Though the smell of kusaya is strong, its taste is quite mellow. Kusaya is often eaten with Japanese sake or shōchū, particularly a local drink called Shima Jiman (literally island pride). The brine used to make kusaya, which includes many vitamins and organic acids such as acetic acid, propionic acid and amino acids, contributes much nutritional value to the resulting dried fish.
Kusaya originated in the Izu Islands, probably on Niijima, where, during the Edo period people used to earn a living through salt making. Villagers paid taxes to the government with the salt they made, and as taxes were high, salt for fish-curing was used frugally. The same salt was used many times for this purpose, resulting in a pungent dried fish, which was later called kusaya. The resulting tea-colored, sticky, stinky brine was passed on from generation to generation as a family heirloom. Though kusaya is made on several of the Izu Islands today, it is said that kusaya from Niijima has the strongest odor.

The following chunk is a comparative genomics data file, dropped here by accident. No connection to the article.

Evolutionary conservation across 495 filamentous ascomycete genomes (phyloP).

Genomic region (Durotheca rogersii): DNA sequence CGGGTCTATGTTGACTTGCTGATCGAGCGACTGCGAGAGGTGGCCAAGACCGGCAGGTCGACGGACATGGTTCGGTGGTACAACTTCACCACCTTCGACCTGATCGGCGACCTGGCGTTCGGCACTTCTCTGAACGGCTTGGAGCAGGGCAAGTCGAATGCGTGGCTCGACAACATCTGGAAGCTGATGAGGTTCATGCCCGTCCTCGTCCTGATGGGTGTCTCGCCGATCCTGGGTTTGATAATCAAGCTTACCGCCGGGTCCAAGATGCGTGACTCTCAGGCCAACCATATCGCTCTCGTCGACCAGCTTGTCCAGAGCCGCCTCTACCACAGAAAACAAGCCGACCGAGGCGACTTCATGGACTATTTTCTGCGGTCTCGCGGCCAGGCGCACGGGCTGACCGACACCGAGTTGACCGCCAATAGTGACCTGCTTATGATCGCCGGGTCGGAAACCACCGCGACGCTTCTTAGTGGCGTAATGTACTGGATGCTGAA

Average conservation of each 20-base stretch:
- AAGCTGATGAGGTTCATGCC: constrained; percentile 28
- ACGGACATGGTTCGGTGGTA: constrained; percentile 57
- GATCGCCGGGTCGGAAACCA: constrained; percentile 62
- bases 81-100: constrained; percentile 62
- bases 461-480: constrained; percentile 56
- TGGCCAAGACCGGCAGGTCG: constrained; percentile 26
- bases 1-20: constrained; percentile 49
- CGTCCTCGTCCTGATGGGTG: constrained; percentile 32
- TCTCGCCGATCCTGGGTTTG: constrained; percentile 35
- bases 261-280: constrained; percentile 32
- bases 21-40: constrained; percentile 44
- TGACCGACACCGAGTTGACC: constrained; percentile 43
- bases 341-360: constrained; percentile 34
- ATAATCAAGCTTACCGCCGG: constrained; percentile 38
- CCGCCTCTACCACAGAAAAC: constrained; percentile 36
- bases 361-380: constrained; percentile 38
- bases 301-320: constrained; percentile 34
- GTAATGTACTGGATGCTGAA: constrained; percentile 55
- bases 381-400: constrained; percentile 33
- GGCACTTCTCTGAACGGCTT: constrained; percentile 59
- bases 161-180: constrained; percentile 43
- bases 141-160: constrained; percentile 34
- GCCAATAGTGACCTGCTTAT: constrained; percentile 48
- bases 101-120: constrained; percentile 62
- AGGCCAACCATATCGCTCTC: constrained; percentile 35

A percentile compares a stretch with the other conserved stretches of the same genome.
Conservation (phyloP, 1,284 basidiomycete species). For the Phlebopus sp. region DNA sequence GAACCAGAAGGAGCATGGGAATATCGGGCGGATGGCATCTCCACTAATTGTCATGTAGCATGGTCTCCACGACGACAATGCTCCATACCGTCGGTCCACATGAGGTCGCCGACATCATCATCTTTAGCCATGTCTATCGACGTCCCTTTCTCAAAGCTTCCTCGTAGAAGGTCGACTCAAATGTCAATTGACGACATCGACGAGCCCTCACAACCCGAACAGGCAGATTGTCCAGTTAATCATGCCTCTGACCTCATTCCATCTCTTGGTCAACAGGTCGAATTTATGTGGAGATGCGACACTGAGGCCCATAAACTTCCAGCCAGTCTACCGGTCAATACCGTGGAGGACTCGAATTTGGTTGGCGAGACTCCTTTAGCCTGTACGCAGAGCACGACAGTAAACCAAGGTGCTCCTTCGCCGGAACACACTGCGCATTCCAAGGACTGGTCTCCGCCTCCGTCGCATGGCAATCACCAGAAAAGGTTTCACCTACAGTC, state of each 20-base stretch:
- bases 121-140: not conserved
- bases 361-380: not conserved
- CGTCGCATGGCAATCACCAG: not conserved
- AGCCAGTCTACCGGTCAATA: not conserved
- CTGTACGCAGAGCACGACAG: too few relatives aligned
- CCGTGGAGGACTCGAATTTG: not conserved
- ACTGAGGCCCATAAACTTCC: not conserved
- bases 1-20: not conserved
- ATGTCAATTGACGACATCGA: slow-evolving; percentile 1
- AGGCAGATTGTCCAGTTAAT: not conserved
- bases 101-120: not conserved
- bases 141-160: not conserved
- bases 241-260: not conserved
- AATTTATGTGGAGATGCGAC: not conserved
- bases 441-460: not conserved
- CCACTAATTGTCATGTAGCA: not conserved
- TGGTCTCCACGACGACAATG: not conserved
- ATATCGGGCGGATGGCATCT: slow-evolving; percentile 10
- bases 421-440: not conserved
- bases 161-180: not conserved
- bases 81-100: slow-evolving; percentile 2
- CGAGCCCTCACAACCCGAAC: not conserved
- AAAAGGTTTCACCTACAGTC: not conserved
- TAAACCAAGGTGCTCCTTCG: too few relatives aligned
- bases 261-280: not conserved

Mackerel scad (Decapterus macarellus), flying fish and other similar species are used to make kusaya. The fish is washed in clear water many times before being soaked in a brine called kusaya eki (くさや液, lit. 'kusaya liquid/juice')) for eight to twenty hours. This mixture has a salt concentration of 8%, compared to the concentration of 18% to 20% in common fish curing brines. After this process, the fish are laid out under the sun to dry for one or two days. The Niijima-Mura Museum on Niijima has several installations, including a video, on the making of kusaya.
- List of dried foods – Wikipedia list article